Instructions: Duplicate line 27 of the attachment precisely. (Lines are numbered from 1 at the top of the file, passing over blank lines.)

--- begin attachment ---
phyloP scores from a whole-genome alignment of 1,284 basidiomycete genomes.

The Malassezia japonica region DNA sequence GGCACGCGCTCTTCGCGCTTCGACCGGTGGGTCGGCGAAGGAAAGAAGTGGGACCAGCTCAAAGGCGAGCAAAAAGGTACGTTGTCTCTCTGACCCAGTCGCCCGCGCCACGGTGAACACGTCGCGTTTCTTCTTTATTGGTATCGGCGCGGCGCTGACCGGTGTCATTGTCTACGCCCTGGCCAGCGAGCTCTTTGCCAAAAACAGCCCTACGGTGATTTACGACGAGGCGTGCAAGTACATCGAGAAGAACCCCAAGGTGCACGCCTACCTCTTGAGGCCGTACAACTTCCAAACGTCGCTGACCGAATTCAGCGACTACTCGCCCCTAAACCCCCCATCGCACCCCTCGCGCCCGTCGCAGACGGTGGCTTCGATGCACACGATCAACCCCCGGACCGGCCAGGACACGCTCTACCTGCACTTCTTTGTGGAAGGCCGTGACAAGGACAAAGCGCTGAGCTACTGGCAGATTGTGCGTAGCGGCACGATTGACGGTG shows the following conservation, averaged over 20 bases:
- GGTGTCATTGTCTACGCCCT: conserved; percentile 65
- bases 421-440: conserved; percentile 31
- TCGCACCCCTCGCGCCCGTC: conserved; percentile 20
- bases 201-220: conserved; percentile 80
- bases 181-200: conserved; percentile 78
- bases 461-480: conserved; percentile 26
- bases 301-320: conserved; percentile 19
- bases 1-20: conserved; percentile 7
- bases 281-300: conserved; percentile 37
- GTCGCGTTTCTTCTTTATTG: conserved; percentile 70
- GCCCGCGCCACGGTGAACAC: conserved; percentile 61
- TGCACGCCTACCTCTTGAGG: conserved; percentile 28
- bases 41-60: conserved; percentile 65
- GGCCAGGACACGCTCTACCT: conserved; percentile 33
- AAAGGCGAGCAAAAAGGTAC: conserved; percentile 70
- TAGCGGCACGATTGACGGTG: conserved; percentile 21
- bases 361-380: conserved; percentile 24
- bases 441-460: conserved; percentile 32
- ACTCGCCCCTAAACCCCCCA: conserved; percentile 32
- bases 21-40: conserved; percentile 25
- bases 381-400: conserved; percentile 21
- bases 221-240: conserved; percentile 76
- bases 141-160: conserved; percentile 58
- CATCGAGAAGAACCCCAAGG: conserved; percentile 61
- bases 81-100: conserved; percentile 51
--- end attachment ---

- bases 81-100: conserved; percentile 51